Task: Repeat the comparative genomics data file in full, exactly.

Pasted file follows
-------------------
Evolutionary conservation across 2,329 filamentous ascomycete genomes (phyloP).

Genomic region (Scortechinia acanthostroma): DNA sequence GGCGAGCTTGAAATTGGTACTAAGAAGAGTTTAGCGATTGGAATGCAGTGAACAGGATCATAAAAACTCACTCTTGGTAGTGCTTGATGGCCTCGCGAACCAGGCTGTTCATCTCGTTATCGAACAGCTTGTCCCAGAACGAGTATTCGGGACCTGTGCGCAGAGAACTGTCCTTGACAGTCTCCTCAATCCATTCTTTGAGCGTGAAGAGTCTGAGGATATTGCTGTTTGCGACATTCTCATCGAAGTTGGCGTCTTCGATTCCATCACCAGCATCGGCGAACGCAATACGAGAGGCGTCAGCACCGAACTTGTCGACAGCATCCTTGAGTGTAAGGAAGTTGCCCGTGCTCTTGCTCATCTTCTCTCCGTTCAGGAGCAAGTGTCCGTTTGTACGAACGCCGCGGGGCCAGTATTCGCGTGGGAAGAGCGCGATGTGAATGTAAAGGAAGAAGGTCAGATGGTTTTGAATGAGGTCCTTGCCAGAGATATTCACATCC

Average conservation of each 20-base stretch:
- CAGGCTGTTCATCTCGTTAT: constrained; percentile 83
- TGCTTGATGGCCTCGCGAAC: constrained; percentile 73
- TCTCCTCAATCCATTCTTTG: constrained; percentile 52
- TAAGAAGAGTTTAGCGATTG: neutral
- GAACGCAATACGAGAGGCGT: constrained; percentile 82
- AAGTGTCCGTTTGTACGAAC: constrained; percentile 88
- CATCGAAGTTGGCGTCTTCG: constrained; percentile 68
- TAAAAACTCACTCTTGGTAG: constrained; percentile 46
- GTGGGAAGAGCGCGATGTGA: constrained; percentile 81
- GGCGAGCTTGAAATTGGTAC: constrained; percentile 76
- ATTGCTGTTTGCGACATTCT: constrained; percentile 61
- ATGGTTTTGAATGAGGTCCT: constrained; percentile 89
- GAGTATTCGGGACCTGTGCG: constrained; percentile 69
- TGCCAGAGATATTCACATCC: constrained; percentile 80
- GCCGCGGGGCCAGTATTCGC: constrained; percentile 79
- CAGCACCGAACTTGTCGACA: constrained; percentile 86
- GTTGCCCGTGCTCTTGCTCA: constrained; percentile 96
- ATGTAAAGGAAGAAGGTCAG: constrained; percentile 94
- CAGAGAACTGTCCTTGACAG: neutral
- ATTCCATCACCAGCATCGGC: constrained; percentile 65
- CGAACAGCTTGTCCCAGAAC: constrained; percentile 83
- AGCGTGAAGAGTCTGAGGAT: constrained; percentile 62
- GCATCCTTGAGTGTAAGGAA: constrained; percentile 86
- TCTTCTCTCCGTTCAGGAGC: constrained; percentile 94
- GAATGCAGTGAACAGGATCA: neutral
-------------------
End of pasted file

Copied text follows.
Evolutionary conservation across 2,329 filamentous ascomycete genomes (phyloP).

Genomic region (Scortechinia acanthostroma): DNA sequence GGCGAGCTTGAAATTGGTACTAAGAAGAGTTTAGCGATTGGAATGCAGTGAACAGGATCATAAAAACTCACTCTTGGTAGTGCTTGATGGCCTCGCGAACCAGGCTGTTCATCTCGTTATCGAACAGCTTGTCCCAGAACGAGTATTCGGGACCTGTGCGCAGAGAACTGTCCTTGACAGTCTCCTCAATCCATTCTTTGAGCGTGAAGAGTCTGAGGATATTGCTGTTTGCGACATTCTCATCGAAGTTGGCGTCTTCGATTCCATCACCAGCATCGGCGAACGCAATACGAGAGGCGTCAGCACCGAACTTGTCGACAGCATCCTTGAGTGTAAGGAAGTTGCCCGTGCTCTTGCTCATCTTCTCTCCGTTCAGGAGCAAGTGTCCGTTTGTACGAACGCCGCGGGGCCAGTATTCGCGTGGGAAGAGCGCGATGTGAATGTAAAGGAAGAAGGTCAGATGGTTTTGAATGAGGTCCTTGCCAGAGATATTCACATCC

Average conservation of each 20-base stretch:
- CAGGCTGTTCATCTCGTTAT: constrained; percentile 83
- TGCTTGATGGCCTCGCGAAC: constrained; percentile 73
- TCTCCTCAATCCATTCTTTG: constrained; percentile 52
- TAAGAAGAGTTTAGCGATTG: neutral
- GAACGCAATACGAGAGGCGT: constrained; percentile 82
- AAGTGTCCGTTTGTACGAAC: constrained; percentile 88
- CATCGAAGTTGGCGTCTTCG: constrained; percentile 68
- TAAAAACTCACTCTTGGTAG: constrained; percentile 46
- GTGGGAAGAGCGCGATGTGA: constrained; percentile 81
- GGCGAGCTTGAAATTGGTAC: constrained; percentile 76
- ATTGCTGTTTGCGACATTCT: constrained; percentile 61
- ATGGTTTTGAATGAGGTCCT: constrained; percentile 89
- GAGTATTCGGGACCTGTGCG: constrained; percentile 69
- TGCCAGAGATATTCACATCC: constrained; percentile 80
- GCCGCGGGGCCAGTATTCGC: constrained; percentile 79
- CAGCACCGAACTTGTCGACA: constrained; percentile 86
- GTTGCCCGTGCTCTTGCTCA: constrained; percentile 96
- ATGTAAAGGAAGAAGGTCAG: constrained; percentile 94
- CAGAGAACTGTCCTTGACAG: neutral
- ATTCCATCACCAGCATCGGC: constrained; percentile 65
- CGAACAGCTTGTCCCAGAAC: constrained; percentile 83
- AGCGTGAAGAGTCTGAGGAT: constrained; percentile 62
- GCATCCTTGAGTGTAAGGAA: constrained; percentile 86
- TCTTCTCTCCGTTCAGGAGC: constrained; percentile 94
- GAATGCAGTGAACAGGATCA: neutral